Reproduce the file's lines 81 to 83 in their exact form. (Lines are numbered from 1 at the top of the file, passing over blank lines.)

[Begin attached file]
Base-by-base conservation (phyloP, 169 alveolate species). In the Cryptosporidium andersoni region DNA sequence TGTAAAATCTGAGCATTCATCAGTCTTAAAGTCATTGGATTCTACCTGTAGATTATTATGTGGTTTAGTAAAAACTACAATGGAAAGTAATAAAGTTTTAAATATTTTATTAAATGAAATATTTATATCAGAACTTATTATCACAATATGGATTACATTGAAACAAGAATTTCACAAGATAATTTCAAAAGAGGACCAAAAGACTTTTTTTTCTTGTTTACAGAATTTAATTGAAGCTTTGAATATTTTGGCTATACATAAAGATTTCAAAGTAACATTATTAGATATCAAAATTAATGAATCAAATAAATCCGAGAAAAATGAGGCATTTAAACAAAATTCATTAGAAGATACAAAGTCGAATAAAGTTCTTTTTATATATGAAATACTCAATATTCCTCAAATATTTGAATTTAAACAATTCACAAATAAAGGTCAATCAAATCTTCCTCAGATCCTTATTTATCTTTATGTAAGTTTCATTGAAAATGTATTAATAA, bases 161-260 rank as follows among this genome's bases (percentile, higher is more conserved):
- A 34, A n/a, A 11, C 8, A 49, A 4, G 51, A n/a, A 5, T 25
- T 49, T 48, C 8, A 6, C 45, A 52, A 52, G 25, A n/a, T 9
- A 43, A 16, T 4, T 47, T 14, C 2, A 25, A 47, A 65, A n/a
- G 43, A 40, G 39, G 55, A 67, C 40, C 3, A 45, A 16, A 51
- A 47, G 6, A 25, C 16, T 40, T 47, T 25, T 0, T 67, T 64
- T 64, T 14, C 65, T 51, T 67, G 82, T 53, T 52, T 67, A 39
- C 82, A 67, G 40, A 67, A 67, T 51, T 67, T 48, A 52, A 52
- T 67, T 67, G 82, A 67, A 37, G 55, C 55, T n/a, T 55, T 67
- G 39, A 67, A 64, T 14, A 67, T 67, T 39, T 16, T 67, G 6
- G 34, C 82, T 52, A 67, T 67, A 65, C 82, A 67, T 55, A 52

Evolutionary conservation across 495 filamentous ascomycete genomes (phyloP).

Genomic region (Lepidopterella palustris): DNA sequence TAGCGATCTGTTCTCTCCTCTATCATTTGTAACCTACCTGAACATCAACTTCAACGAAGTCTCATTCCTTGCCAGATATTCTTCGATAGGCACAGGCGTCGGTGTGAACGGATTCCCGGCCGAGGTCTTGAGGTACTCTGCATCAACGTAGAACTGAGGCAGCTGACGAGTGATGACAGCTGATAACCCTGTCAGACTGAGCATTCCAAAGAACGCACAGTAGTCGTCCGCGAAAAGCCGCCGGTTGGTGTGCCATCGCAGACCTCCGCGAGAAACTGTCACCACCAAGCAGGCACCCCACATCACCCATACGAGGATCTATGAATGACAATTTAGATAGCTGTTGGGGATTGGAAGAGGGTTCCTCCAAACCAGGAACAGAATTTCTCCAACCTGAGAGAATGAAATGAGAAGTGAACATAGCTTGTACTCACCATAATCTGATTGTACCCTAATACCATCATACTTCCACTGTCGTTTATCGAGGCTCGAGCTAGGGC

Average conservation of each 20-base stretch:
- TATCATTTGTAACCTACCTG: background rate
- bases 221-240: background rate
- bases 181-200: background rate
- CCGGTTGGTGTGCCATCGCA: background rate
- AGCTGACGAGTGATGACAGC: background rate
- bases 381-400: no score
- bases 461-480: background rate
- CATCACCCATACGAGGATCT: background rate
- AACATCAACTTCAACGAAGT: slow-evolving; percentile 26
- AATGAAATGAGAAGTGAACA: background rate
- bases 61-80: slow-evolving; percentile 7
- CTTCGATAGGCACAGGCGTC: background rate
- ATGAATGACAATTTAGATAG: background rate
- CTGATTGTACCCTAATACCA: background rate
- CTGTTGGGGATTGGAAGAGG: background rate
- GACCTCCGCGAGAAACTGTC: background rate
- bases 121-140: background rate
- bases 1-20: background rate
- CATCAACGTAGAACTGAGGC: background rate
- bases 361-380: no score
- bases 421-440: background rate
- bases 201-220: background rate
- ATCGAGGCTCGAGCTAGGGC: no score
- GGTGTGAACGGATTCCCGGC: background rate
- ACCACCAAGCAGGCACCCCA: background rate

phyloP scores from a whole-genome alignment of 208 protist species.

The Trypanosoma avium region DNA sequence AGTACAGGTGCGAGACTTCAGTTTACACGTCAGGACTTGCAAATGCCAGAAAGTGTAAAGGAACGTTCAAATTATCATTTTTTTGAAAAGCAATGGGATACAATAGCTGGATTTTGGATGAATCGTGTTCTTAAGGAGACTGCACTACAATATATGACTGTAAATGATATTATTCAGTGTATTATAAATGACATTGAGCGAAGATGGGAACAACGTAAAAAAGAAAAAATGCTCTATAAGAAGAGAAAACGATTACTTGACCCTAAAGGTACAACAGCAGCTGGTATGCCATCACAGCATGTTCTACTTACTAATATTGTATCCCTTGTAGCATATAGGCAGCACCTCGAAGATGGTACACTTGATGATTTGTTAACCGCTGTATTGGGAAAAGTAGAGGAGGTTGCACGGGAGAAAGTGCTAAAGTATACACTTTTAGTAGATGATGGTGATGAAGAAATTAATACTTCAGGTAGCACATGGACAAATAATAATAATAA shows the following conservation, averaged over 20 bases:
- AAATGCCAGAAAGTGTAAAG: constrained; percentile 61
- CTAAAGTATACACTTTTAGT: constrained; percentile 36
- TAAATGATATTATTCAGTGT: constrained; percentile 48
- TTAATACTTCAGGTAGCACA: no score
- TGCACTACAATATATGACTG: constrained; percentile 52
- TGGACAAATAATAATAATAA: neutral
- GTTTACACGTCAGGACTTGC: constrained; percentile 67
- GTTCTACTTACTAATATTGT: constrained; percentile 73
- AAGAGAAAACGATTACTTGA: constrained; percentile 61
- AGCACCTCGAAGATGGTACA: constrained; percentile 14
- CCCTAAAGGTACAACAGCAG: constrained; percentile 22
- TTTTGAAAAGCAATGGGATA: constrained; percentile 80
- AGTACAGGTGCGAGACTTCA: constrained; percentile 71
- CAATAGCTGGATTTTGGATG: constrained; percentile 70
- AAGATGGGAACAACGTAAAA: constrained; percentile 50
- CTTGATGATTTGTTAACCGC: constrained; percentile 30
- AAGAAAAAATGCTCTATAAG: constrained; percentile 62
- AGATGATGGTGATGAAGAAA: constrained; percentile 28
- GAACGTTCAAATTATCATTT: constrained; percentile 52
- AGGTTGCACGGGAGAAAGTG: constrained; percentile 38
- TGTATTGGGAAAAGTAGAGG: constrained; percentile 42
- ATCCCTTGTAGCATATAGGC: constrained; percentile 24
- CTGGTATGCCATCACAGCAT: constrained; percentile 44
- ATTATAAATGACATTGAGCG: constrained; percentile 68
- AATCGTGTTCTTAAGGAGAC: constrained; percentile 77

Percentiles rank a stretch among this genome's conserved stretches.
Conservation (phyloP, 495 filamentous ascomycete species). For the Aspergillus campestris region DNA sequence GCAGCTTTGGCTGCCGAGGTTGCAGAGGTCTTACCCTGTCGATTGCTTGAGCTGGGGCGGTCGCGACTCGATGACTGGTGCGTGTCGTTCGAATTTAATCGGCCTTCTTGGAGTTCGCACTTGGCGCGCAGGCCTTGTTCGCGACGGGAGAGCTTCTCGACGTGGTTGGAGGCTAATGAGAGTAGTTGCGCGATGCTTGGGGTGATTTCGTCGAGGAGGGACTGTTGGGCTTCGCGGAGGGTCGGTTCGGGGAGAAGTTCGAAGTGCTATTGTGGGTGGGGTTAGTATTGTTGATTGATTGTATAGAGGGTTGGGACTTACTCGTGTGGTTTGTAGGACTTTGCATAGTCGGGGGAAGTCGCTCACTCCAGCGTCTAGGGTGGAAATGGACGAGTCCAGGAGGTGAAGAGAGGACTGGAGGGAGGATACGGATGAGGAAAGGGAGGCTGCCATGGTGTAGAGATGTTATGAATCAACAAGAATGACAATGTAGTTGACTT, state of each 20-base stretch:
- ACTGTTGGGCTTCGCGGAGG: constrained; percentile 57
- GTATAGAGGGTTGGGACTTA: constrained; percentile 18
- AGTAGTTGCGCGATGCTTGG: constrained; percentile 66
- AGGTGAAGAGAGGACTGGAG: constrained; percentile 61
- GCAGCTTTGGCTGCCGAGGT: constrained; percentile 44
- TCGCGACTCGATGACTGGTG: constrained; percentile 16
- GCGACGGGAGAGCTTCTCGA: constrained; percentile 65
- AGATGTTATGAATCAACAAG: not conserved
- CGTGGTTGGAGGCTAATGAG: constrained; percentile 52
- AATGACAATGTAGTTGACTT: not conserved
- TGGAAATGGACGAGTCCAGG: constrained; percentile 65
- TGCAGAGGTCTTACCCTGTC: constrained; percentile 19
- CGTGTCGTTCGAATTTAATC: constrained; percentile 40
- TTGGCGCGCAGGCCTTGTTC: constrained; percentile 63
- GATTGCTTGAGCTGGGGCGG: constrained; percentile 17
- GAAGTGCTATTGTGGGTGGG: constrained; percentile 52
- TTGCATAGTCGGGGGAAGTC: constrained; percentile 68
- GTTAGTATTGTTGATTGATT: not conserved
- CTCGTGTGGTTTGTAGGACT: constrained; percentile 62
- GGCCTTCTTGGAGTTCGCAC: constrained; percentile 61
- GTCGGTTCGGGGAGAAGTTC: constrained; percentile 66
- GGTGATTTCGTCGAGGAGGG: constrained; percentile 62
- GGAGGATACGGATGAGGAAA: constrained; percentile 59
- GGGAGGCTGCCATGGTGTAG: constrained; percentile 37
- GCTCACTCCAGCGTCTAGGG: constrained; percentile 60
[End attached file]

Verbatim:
- CGTGTCGTTCGAATTTAATC: constrained; percentile 40
- TTGGCGCGCAGGCCTTGTTC: constrained; percentile 63
- GATTGCTTGAGCTGGGGCGG: constrained; percentile 17